1. How the Messiah is here described. It is he that is to be ruler in Israel, whose goings forth have been from of old, from everlasting, from the days of eternity, as the word is. Here we have, (1.) His existence from eternity, as God: his goings forth, or emanations, as the going forth of the beams from the sun, were, or have been, of old, from everlasting, which (says Dr. Pocock) is so signal a description of Christ's eternal generation, or his going forth as the Son of God, begotten of his Father before all worlds, that this prophecy must belong only to him, and could never be verified of any other. It certainly speaks of a going forth that was now past, when the prophet spoke, and cannot but be read, as we read it, his outgoings have been; and the putting of both these words together, which severally are used to denote eternity, plainly shows that they must here be taken in the strictest sense (the same with Ps. xc. 2, From everlasting to everlasting thou are God), and can be applied to no other than to him who was able to say, Before Abraham was, I am, John viii. 58. Dr. Pocock observes that the going forth is used (Deut. viii. 3) for a word which proceeds out of the mouth, and is therefore very fitly used to signify the eternal generation of him who is called the Word of God, that was in the beginning with God, John i. 1, 2. (2.) His office as Mediator; he was to be ruler in Israel, king of his church; he was to reign over the house of Jacob for ever, Luke i. 32, 33. The Jews object that our Lord Jesus could not be the Messiah, for he was so far from being ruler in Israel that Israel ruled over him, and put him to death, and would not have him to reign over them; but he answered that himself when he said, My kingdom is not of this world, John xviii. 36. And it is a spiritual Israel that he reigns over, the children of promise, all the followers of believing Abraham and praying Jacob. In the hearts of these he reigns by his Spirit and grace, and in the society of these by his word and ordinances. And was not he ruler in Israel whom winds and seas obeyed, to whom legions of devils were forced to submit, and who commanded away diseases from the sick and called the dead out of their graves? None but he whose goings forth were from of old, from everlasting, was fit to be ruler in Israel, to be head of the church, and head over all things to the church.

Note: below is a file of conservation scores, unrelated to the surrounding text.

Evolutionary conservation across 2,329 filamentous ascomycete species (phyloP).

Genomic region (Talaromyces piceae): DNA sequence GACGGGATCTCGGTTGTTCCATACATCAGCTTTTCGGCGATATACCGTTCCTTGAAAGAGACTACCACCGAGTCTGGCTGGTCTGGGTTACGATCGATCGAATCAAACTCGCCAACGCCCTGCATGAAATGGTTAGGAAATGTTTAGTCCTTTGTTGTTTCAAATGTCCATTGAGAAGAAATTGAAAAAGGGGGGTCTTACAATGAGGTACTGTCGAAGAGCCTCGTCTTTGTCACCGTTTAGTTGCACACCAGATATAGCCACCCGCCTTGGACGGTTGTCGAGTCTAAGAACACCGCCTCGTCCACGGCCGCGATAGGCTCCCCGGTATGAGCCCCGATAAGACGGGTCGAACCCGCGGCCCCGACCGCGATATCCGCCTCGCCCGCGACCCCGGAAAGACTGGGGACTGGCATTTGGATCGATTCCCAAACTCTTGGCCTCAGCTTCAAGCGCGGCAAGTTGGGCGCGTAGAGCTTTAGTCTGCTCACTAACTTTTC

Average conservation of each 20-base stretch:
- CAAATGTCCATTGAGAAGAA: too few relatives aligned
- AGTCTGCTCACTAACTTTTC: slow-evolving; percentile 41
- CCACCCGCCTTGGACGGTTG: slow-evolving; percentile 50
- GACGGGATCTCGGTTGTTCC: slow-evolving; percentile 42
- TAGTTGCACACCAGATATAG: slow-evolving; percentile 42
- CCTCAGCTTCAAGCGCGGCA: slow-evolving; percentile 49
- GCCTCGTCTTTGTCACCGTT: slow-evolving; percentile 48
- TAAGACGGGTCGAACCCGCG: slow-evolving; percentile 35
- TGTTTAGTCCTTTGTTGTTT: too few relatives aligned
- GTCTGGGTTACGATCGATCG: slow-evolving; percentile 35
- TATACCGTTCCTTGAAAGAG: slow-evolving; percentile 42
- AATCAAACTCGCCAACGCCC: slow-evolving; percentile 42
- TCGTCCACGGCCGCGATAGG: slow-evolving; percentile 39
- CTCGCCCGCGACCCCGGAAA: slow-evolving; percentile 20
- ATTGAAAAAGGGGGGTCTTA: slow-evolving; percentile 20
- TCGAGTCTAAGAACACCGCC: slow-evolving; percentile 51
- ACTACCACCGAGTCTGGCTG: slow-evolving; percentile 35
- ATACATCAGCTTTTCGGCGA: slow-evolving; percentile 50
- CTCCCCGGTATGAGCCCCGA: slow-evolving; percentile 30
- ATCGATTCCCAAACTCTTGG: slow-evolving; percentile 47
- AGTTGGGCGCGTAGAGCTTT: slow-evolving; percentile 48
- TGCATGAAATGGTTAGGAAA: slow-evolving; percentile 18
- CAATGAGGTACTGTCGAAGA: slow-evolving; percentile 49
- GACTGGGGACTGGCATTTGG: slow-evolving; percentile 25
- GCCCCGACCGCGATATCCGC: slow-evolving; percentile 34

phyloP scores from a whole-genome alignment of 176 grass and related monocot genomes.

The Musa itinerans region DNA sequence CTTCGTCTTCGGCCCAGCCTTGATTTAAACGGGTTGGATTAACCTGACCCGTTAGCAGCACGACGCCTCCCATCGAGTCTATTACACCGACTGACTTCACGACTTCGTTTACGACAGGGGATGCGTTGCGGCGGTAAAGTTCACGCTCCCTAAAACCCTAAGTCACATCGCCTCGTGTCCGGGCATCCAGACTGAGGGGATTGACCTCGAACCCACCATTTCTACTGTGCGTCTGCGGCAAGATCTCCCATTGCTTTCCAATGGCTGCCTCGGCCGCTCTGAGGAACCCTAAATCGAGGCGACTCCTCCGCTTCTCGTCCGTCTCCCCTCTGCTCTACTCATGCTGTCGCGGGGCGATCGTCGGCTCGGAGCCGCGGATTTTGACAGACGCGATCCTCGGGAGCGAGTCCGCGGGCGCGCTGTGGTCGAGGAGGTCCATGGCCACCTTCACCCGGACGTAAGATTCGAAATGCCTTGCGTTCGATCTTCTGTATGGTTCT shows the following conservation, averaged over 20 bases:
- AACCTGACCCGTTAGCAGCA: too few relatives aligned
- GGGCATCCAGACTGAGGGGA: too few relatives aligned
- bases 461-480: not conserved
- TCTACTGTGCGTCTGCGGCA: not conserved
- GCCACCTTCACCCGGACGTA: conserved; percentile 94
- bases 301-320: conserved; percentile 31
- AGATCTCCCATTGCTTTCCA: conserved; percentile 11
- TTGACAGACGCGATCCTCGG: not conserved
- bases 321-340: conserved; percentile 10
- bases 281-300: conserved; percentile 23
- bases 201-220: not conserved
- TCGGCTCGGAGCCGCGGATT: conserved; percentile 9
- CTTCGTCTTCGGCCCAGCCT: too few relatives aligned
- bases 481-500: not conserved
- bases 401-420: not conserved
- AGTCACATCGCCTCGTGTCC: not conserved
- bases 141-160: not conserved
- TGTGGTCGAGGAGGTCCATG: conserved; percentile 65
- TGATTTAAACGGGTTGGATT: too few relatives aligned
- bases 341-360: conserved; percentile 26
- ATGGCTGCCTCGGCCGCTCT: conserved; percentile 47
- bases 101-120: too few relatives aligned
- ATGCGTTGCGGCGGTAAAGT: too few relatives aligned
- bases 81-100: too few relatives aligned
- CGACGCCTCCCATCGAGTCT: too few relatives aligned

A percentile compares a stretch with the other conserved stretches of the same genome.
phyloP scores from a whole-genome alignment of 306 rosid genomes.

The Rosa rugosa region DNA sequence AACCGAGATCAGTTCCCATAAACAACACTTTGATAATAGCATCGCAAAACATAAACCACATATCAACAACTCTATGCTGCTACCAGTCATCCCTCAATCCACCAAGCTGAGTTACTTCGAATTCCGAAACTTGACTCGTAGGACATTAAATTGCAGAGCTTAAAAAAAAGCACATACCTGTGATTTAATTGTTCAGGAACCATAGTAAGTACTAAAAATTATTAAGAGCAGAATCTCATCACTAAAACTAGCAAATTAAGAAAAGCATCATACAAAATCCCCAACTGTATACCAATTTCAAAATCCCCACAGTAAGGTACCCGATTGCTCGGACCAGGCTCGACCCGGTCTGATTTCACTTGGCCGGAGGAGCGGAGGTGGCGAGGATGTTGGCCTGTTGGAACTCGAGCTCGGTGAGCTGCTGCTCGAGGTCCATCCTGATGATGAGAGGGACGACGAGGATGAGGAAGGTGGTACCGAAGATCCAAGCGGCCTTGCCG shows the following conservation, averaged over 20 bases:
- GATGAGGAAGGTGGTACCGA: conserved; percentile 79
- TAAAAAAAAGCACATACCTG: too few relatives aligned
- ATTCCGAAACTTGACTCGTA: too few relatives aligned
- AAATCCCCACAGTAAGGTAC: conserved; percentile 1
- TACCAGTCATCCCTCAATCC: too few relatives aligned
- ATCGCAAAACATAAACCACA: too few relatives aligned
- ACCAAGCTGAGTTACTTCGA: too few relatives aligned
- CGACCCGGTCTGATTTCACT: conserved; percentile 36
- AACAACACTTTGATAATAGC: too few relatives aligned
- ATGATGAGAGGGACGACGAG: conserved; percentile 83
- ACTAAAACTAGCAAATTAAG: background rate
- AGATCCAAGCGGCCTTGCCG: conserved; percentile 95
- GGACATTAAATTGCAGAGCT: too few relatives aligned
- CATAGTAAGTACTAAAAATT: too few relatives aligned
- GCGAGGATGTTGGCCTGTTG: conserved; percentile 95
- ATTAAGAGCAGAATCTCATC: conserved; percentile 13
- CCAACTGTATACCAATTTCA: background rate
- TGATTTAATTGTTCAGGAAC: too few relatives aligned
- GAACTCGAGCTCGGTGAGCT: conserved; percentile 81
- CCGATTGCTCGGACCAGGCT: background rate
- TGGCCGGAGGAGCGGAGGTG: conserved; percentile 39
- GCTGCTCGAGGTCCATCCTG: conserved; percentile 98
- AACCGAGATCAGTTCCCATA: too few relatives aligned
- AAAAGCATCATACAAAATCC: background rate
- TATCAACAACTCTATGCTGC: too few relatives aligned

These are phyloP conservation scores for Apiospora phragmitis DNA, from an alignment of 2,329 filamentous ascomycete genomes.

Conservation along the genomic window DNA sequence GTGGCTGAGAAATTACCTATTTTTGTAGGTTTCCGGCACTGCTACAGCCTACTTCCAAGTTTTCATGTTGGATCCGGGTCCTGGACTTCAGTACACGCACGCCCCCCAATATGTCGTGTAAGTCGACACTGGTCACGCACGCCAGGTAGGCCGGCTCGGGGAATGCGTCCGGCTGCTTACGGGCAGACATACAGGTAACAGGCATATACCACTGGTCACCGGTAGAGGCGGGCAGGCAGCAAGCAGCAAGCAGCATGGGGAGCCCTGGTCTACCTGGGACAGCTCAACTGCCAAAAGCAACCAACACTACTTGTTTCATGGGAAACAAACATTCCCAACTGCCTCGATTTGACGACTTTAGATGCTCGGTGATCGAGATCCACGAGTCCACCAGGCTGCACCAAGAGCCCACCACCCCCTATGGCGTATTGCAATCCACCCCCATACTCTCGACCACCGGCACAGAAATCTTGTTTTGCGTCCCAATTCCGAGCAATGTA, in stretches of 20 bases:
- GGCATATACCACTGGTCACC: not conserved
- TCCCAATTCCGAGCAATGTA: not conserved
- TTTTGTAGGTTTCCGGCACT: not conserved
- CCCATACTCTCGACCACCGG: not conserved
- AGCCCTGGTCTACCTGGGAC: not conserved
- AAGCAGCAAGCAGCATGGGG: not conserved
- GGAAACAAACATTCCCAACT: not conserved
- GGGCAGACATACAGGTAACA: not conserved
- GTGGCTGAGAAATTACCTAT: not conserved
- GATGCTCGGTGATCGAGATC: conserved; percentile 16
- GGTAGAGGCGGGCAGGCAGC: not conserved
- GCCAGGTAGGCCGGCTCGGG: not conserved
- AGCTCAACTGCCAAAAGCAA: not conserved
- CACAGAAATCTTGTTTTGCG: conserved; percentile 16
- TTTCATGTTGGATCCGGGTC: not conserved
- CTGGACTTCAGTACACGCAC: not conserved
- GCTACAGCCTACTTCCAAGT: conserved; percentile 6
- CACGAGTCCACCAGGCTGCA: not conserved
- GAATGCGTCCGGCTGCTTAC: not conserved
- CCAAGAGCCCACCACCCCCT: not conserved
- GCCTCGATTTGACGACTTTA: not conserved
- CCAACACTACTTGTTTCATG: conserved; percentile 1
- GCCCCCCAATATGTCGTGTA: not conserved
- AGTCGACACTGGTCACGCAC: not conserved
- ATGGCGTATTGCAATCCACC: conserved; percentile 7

2. What is here foretold concerning him.
(1.) That Bethlehem should be the place of his nativity, v. 2. This was the scripture which the scribes went upon when with the greatest assurance they told Herod where Christ should be born (Matt. ii. 6), and hence it was universally known among the Jews that Christ should come out of the town of Bethlehem where David was, John vii. 42. Beth-lehem signifies the house of bread, the fittest place for him to be born in who is the bread of life. And, because it was the city of David, by a special providence it was ordered that he should be born there who was to be the Son of David, and his heir and successor for ever. It is called Bethlehem-Ephratah, both names of the same city, as appears Gen. xxxv. 19. It was little among the thousands of Judah, not considerable either for the number of the inhabitants or the figure they made; it had nothing in it worthy to have this honour put upon it; but God in that, as in other instances, chose to exalt those of low degree, Luke i. 52. Christ would give honour to the place of his birth, and not derive honour from it: Though thou be little, yet this shall make thee great, and, as St. Matthew reads it, Thou art not the least among the princes of Judah, but upon this account art really honourable above any of them. A relation to Christ will magnify those that are little in the world.